The measure needs a second affirmative vote before moving to the state Senate.
Published in Local News

   The Missouri House is advancing a bill aimed at keeping electronic cigarettes out of the hands of children and young teens.  

   E-cigarettes are battery-powered devices used to heat a liquid nicotine solution and create vapor that's inhaled.  

   The proposed legislation would bar sales to anyone younger than 18. The bill was approved by voice vote Tuesday and needs another affirmative vote before moving on to the state Senate.  

   The federal Food and Drug Administration has said it plans to set marketing and product regulations for E-cigarettes in the near future, but hasn't done so yet.

Published in Local News
JEFFERSON CITY, Mo. (AP) - Missouri students could use food, pencils or their hands to imitate a gun without penalty under legislation endorsed by the state House.  
 
The bill advanced Wednesday would shield students from discipline of fines for "simulating a weapon while playing."  Sponsoring Republican Rep. Mike Kelley, of Lamar, says he was motivated by the Maryland case of a Baltimore second-grader suspended last year for chewing a Pop-Tart into the shape of a gun.  
 
Opponents say the legislation could allow some students to encourage violence among their peers.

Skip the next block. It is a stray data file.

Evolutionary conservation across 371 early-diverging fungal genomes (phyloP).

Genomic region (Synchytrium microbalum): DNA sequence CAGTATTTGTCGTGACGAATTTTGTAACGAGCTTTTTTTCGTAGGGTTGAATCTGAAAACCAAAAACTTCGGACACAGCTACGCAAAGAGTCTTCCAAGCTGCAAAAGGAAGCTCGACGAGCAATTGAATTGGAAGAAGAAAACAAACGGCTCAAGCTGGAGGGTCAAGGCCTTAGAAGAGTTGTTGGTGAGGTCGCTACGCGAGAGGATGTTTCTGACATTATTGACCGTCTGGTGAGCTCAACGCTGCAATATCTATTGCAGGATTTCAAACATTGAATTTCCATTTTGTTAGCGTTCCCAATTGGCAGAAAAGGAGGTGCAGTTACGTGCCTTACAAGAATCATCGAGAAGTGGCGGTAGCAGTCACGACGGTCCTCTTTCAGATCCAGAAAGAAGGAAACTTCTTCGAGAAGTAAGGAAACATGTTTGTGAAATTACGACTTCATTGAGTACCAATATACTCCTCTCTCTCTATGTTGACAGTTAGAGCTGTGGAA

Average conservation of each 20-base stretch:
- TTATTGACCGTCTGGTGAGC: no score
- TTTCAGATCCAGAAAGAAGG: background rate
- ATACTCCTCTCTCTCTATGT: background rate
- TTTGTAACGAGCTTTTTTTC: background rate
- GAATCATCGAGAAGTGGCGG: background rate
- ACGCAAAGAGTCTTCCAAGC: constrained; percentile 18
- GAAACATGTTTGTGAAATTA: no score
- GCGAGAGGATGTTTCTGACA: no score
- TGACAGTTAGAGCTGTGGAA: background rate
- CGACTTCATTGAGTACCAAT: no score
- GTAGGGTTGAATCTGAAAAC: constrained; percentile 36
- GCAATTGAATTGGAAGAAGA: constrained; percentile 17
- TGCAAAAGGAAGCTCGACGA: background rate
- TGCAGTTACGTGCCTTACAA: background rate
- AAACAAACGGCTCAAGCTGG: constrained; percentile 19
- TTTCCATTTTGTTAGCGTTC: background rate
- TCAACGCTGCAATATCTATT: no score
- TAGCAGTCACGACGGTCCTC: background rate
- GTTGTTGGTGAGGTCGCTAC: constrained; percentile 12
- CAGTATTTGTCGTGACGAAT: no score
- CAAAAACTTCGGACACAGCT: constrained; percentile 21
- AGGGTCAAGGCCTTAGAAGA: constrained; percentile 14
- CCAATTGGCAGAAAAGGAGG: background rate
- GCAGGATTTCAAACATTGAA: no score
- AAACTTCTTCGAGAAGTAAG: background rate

The measure would allow students to be disciplined for causing bodily harm, disrupting a learning environment or creating a serious threat. It needs one more vote before moving to the Senate.
Published in Local News
Wednesday, 09 April 2014 12:32

Missouri Rep. Rory Ellinger dies

   JEFFERSON CITY, Mo. (AP) - Missouri House member Rory Ellinger, of St. Louis County, has died after a battle against liver cancer.
   Ellinger's death Wednesday was announced in the House by Minority Leader Jake Hummel and in the Senate by Sen. Joe Keaveny, who had been Ellinger's roommate in Jefferson City.
   Ellinger was 72 years old.
   The Democrat had announced last month that he would not seek re-election because of his health, and he had not been at the Capitol recently. Ellinger's failing health sparked quick action by lawmakers to pass his legislation preventing nursing mothers from being penalized for breast feeding in public places.
   Nixon signed the bill into law last Thursday during a ceremony with Ellinger in his home town of University City.
   Ellinger first was elected to the House in 2010.
Published in Local News
   JEFFERSON CITY, Mo. (AP) - Missouri drivers would not need to show birth certificates or other source documents when renewing their licenses under legislation passed by the state House.
   The bill was approved with a 135-10 vote on Monday and now heads to the Senate.
   Under the measure, only a reasonable belief of fraud could cause drivers to be required upon renewal to show license clerks documents that prove lawful residence and citizenship.
   Supporters say the bill makes renewals easier and that drivers already had to show source documents to get their license the first time. Some opponents argued the measure could make it easier to commit fraud.
   Republican Rep. Stanley Cox, of Sedalia, is the legislation's sponsor.
 
Published in Local News

Another blow to the Normandy School District. The Post-Dispatch reports that the Missouri House rejected a spending bill that would provide the district with $1.5 million to keep schools open for the rest of the school year. The money is part of a $327 million supplemental budget bill that was unanimously passed by the Senate. The House and Senate will have a joint committee to resolve the differences. Without the funds, Normandy is likely to run out of money by next month.

Published in Local News